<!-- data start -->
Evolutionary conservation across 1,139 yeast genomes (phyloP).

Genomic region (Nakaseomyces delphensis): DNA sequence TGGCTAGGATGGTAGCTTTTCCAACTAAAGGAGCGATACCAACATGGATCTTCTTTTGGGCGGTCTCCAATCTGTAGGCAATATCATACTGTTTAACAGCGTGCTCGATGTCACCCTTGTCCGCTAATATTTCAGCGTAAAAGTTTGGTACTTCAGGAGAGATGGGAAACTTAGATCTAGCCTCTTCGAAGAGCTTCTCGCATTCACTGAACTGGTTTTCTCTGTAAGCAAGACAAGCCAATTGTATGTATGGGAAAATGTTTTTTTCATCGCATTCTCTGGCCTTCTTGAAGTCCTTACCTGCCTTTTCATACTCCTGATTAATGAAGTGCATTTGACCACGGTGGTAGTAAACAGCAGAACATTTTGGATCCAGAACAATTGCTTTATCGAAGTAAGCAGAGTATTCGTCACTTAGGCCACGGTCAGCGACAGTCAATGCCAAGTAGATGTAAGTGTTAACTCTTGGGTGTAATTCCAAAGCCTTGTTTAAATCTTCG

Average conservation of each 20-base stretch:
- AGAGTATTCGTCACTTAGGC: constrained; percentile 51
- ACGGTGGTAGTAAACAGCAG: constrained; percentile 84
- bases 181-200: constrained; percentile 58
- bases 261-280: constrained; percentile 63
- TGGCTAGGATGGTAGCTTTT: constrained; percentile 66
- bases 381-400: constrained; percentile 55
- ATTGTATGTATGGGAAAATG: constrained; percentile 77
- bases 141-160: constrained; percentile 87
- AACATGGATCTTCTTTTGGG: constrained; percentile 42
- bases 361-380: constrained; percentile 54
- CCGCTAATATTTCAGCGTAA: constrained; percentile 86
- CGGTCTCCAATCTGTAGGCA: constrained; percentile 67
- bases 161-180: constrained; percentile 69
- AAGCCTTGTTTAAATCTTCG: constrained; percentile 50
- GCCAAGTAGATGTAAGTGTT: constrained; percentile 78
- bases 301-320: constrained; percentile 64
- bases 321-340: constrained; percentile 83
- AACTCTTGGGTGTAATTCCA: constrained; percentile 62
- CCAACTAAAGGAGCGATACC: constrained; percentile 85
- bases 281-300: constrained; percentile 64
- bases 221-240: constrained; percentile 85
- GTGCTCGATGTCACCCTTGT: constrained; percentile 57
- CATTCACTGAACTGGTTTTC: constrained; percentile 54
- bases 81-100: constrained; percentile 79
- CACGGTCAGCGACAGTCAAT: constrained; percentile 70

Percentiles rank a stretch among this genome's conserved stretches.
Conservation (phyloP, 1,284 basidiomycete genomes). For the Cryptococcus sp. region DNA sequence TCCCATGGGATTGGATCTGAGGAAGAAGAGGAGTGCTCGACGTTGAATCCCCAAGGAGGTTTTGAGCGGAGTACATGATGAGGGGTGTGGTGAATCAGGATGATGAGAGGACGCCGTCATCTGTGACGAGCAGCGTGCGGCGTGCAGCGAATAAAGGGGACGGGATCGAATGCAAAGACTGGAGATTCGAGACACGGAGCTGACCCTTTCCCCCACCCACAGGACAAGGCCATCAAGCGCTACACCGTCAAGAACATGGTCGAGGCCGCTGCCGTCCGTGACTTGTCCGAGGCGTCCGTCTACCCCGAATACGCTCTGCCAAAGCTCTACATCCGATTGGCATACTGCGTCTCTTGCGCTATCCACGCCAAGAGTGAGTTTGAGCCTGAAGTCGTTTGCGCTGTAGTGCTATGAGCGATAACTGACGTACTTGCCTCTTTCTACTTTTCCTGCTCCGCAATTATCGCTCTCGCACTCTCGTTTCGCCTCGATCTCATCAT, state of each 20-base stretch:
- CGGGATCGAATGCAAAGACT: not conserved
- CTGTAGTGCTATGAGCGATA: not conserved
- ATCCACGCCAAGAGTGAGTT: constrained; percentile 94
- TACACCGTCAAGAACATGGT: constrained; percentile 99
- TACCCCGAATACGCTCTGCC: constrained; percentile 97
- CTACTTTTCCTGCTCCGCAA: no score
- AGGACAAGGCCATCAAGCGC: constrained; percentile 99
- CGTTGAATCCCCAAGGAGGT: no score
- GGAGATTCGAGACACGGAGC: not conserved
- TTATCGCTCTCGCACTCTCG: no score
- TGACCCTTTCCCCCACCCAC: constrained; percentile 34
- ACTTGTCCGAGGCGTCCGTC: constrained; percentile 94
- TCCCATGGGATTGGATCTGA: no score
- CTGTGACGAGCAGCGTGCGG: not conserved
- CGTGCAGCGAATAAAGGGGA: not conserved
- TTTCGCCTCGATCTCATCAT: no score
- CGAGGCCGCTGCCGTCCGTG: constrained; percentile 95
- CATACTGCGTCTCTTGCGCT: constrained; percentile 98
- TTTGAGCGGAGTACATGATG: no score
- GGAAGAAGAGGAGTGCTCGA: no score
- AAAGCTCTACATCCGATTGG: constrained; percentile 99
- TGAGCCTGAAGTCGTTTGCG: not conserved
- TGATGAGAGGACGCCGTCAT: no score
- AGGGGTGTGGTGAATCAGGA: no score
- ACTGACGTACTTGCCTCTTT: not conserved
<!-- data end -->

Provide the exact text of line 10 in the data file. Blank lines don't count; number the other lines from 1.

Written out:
- ATTGTATGTATGGGAAAATG: constrained; percentile 77